Ask them for referrals. They might know others in the sector who need similar services.
Ask what challenges they face in reaching current objectives – do you have additional services that could help?
Finally, ask them for testimonials and public reviews as this can help potential clients to see the value you provide.
Other top tips to build your client base include:
making sure your website is optimised for search engines (called SEO)
joining conversations on social media
listing yourself in professional directories
scouring job vacancy boards, as these often indicate companies with a greater need
Of course, selling doesn't come easily to everyone, and it requires more than just intuition to convert. Martin Knowles is a sales expert and explains how to overcome sales objections.
In this video interview with Dr Susanne Evans, she shares some of the techniques she uses to win new business, build her network and manage her business successfully.
Share your knowledge
When you're just starting your freelance career, you're desperate to meet and talk to people about your business and get new contacts.
Speaking at large-scale events or taking part in virtual conferences or webinars can cement your credentials as a reputable expert and secure trust from your audience. Or why not create your own virtual events on social media?
Remember though that not all networking is about getting new clients. Sometimes it's about meeting people who can support you personally. You need to create a support network which could be other small business owners or people within your profession.
Enterprise Nation hosts monthly small business meet-ups, connecting founders and providing peer-to-peer support. Find your nearest meet-up.
Podcasts are another great way to introducing yourself to new audiences. Connect with notable podcasters, influencers and thought leaders who can help boost your visibility and expand your network.
Set your price – and stick to it
It can be tempting for many new freelancers to undersell themselves when they first start, thinking it'll help them win clients. But pricing yourself too low can hinder the confidence of potential clients in your skills. A little below your ideal rate is fine until you have built your reputation. A lot below is not.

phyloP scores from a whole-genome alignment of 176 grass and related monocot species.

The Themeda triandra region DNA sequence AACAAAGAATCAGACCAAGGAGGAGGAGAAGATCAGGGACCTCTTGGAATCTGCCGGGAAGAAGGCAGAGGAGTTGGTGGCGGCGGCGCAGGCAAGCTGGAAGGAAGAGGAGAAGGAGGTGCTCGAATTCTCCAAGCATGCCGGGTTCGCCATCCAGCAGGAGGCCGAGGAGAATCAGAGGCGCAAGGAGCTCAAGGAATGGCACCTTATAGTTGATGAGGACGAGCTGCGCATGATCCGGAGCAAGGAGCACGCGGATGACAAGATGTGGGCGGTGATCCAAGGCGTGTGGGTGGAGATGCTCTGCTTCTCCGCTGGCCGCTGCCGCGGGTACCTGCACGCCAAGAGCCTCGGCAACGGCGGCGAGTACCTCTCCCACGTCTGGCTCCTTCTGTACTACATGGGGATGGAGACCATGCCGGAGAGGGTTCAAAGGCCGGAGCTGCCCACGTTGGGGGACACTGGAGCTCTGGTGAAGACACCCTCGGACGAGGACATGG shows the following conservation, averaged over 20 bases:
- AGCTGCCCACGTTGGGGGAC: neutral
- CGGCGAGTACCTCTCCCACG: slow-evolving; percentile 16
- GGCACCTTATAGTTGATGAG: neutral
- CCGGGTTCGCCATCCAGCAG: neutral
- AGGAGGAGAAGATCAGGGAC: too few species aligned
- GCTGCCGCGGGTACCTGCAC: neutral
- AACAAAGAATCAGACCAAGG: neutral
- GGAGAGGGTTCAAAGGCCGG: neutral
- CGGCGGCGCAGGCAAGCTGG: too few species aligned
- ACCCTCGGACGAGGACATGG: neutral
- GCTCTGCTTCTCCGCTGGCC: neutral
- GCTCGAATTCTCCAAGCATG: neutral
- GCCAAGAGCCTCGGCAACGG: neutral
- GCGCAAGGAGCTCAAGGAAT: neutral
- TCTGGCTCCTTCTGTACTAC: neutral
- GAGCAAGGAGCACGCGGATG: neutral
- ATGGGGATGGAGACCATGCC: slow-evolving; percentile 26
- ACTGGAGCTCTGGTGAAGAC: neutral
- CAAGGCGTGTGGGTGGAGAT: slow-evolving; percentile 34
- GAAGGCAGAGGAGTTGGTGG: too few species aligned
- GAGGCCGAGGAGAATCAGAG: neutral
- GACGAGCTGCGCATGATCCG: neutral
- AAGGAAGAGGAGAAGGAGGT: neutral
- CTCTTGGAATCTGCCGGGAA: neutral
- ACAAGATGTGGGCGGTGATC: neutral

But your hourly rate must be enough to meet your needs. Start by identifying the rate that you need or want to earn. You can then use freelance websites to see if you can earn that rate in your field, or whether you're prepared to accept the rate you can earn.
Rachael Howourth explains how to get your sales mindset right, and shares three tangible things you can start doing today to help you portray the epic value you offer your clients.
Build long-term relationships
If a client liked working with you, it's highly likely they'd hire you again. So it's important to nurture those relationships. You just need to remind them about yourself occasionally, without it consuming too much of your time. Here's a few ideas to keep the lines of communication open:
Find out what they're up to. Follow their social media accounts, websites, or product pages to know what they are doing. You'll then be ready to seize any new opportunity that arises.
Send a newsletter. Emailing regular newsletters to anyone you've worked with is a useful way to share industry-related information, and to showcase recent projects that you've worked on. Not everyone will read it, but simply seeing your name will remind them of your existence.
Be human. Contacting former clients needn't be awkward. Small, thoughtful gestures such as sending a birthday or Christmas card will make a big impression and show your clients that you care.
Be present online. Having a presence in the online world is essential for a freelancer. Sharing updates on social media, writing a blog or creating content will raise the interest of your former collaborators.